By David Lager
Last month, 11 Langone MBAs and five MBA2s spent six days in Panama City, Panama for the elective DBi course Operations in Panama: A man. A plan. A canal. Panama. Taught by Professors Harry Chernoff and Kristen Sosulski since 2012, the course was inspired by Chernoff’s investment in the Tantalo Hotel, a 12-room boutique hotel with a rooftop bar in the city’s historic Casco Viejo district.
Over the week, we learned about the process of transporting goods between the Pacific and Atlantic Oceans via the Canal along with a primer on real estate development and entrepreneurship in Panama City. To make the trip more interactive, each student wrote a pre-trip paper on a specific site we would visit complete with a quick talk about our topics before meeting with a series of guest speakers. We had first-hand access to ask any question on our mind, short of what it would cost to buy back the Canal from Panama.
In the evenings, we frequented the Tantalo Hotel rooftop for dancing and drinking. The Oppy’s very own editor-in-chief Deirdre Keane followed these evenings with an early morning run in preparation for the LA marathon and a protein packed breakfast in the Tantalo’s dining room.
Early in the trip, we met hotel manager Lorenzo Robles, who briefed us on the development of the hotel and the challenges that come with running a small business in a country with stringent employment laws. Continuing on the theme of hospitality and real estate development, the group also spent time with K.C. Hardin, a Florida native and trained attorney who flocked to Panama on a gap year between leaving big law in NYC and starting the real estate investment group Conservatorio.
Through Conservatorio, Hardin purchased The American Trade Hotel, a 50-room property located on a UNESCO World Heritage Site in the Casco Viejo District in 2007. The hotel was restored and reopened in 2014. It also features a continental restaurant, where the group dined together one night. Through this tour and talk, Hardin also showed the group the residential developments his company has been pursuing to create condos for middle-income families in a sustainable manner. Hardin also hit on the theme of Special Economic Zones (SEZ), which have been prevalent in helping create innovation and new business development within the country. To cap off the hotel development part of the trip, the group also received a tour of a yet to be opened Hyatt, Hotel La Compania, also located on a UNESCO World Heritage site.
Over the week, the group also visited SEZ City of Knowledge, a 300-acre campus that initially belonged to the U.S. Army during America’s control of the Canal Trade Zone. The area was eventually turned over to the Panamanian government and a private organization, which ultimately created a campus that includes an entrepreneurship accelerator and an innovation hub to bring scientists, academics and other business people together in one community. The SEZ also has residential apartments and homes for those working in the community.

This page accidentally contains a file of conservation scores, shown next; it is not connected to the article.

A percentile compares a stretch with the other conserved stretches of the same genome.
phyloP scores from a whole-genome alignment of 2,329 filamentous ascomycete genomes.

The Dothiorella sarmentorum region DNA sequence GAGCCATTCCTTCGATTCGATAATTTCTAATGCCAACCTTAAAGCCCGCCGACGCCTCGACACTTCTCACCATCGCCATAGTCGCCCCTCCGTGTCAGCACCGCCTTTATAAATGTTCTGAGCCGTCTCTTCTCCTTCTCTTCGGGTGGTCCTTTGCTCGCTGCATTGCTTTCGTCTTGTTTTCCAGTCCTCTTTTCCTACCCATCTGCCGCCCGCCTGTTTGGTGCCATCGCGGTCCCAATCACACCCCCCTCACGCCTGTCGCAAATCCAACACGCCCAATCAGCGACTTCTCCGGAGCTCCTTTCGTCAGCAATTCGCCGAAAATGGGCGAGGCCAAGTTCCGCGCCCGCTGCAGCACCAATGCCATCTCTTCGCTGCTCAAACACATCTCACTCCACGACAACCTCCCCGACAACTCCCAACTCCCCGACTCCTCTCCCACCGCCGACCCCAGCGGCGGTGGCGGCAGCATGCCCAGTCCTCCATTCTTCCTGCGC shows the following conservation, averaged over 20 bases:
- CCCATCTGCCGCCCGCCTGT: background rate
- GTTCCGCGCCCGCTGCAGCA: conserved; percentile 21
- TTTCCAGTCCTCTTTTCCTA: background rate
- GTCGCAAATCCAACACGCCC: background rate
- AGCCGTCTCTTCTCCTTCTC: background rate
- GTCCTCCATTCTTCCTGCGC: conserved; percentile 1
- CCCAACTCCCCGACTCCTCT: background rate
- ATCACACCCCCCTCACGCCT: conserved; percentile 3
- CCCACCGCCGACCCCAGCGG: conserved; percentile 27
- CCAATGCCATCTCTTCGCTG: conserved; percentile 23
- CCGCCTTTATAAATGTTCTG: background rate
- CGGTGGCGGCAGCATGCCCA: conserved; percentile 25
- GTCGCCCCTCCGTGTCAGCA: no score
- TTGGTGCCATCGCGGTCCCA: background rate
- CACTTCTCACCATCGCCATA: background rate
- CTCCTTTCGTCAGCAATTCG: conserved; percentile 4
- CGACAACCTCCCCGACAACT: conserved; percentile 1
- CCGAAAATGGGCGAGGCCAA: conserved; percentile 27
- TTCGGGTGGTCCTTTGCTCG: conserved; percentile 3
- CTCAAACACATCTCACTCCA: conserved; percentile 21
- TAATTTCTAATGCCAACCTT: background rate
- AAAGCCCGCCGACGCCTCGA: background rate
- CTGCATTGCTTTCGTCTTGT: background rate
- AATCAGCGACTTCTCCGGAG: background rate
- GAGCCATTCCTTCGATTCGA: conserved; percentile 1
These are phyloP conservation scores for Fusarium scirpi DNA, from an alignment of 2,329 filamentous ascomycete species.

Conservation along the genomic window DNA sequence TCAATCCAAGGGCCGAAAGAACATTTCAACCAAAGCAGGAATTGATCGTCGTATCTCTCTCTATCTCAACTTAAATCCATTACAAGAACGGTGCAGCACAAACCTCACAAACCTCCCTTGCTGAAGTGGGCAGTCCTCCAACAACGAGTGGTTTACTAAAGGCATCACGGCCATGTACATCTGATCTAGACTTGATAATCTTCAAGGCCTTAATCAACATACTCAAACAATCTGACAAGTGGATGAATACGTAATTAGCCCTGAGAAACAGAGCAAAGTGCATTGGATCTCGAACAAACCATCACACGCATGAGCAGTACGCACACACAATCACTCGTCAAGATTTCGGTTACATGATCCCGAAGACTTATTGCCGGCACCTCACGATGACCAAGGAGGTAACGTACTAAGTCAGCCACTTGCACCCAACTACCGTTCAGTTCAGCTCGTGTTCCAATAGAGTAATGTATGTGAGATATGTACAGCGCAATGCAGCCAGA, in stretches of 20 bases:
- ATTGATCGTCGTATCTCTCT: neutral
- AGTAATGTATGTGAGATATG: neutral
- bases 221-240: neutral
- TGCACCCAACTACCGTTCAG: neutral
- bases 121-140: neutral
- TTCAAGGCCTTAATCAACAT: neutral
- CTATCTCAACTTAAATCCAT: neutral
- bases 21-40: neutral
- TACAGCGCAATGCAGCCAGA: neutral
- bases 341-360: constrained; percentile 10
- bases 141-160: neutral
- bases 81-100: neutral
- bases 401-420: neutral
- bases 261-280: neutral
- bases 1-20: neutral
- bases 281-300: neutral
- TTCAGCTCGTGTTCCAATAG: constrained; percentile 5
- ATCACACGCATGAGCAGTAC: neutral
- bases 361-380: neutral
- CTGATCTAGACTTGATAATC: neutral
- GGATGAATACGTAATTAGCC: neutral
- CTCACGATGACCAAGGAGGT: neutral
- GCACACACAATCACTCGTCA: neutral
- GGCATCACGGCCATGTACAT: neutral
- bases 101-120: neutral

In addition to learning about entrepreneurship and real estate development in Panama, the class also visited two of the Canal Locks, the Gatun Locks and the Cocoli Locks, newly expanded locks that were completed in 2014 in order to maximize the size of ships, cruises and sail boats that are able to cross the Canal. The class included two engineers, who both taped a cruise ship and shipping vessel passing through the lock and being raised and lowered through the use of gates to help the ship go from the Pacific Ocean to the Atlantic. Others like myself timed how long the boats spent in each of the locks to confirm our analysis we had done pre-trip on how many boats can pass through the canal on a given day.
In addition to viewing the two locks, the group also visited Manzanillo International Terminal (MIT), a shipping and loading area located near the Atlantic opening of the canal. Various managers at the terminal gave a series of lectures to the class on its operation, while the group also took a bus tour to see how various shipping containers were moved and loaded onto ships.
While the course featured extensive academic excursions, the group also bonded by exploring Panama’s nightlife. Three students, including myself, searched the various casinos in downtown Panama City for an open craps table after a lesson from Prof. Chernoff. Unsurprisingly, we had also been students in Prof. Chernoff’s Operations in Entertainment: Las Vegas course this past January. After failing to convince the Casino staff at Marriott Sortis, our hotel during the final two nights of the trip to open the Craps table, the team had to settle on Canal 21 Blackjack, Panama’s version of blackjack which has some slight variations of the traditional game played in Vegas. It was not the most successful gambling adventure, but on the final night of the trip, I managed to make back my early trip losses, though we did have to surrender 5.5% of our chips to the casino as part of a nationwide tax.
Overall, this trip brought together a wide range of topics in strategy and real estate, and it showed us what’s possible if you just look where others haven’t. Operations in Panama was an education in the possible. The weather wasn’t bad either.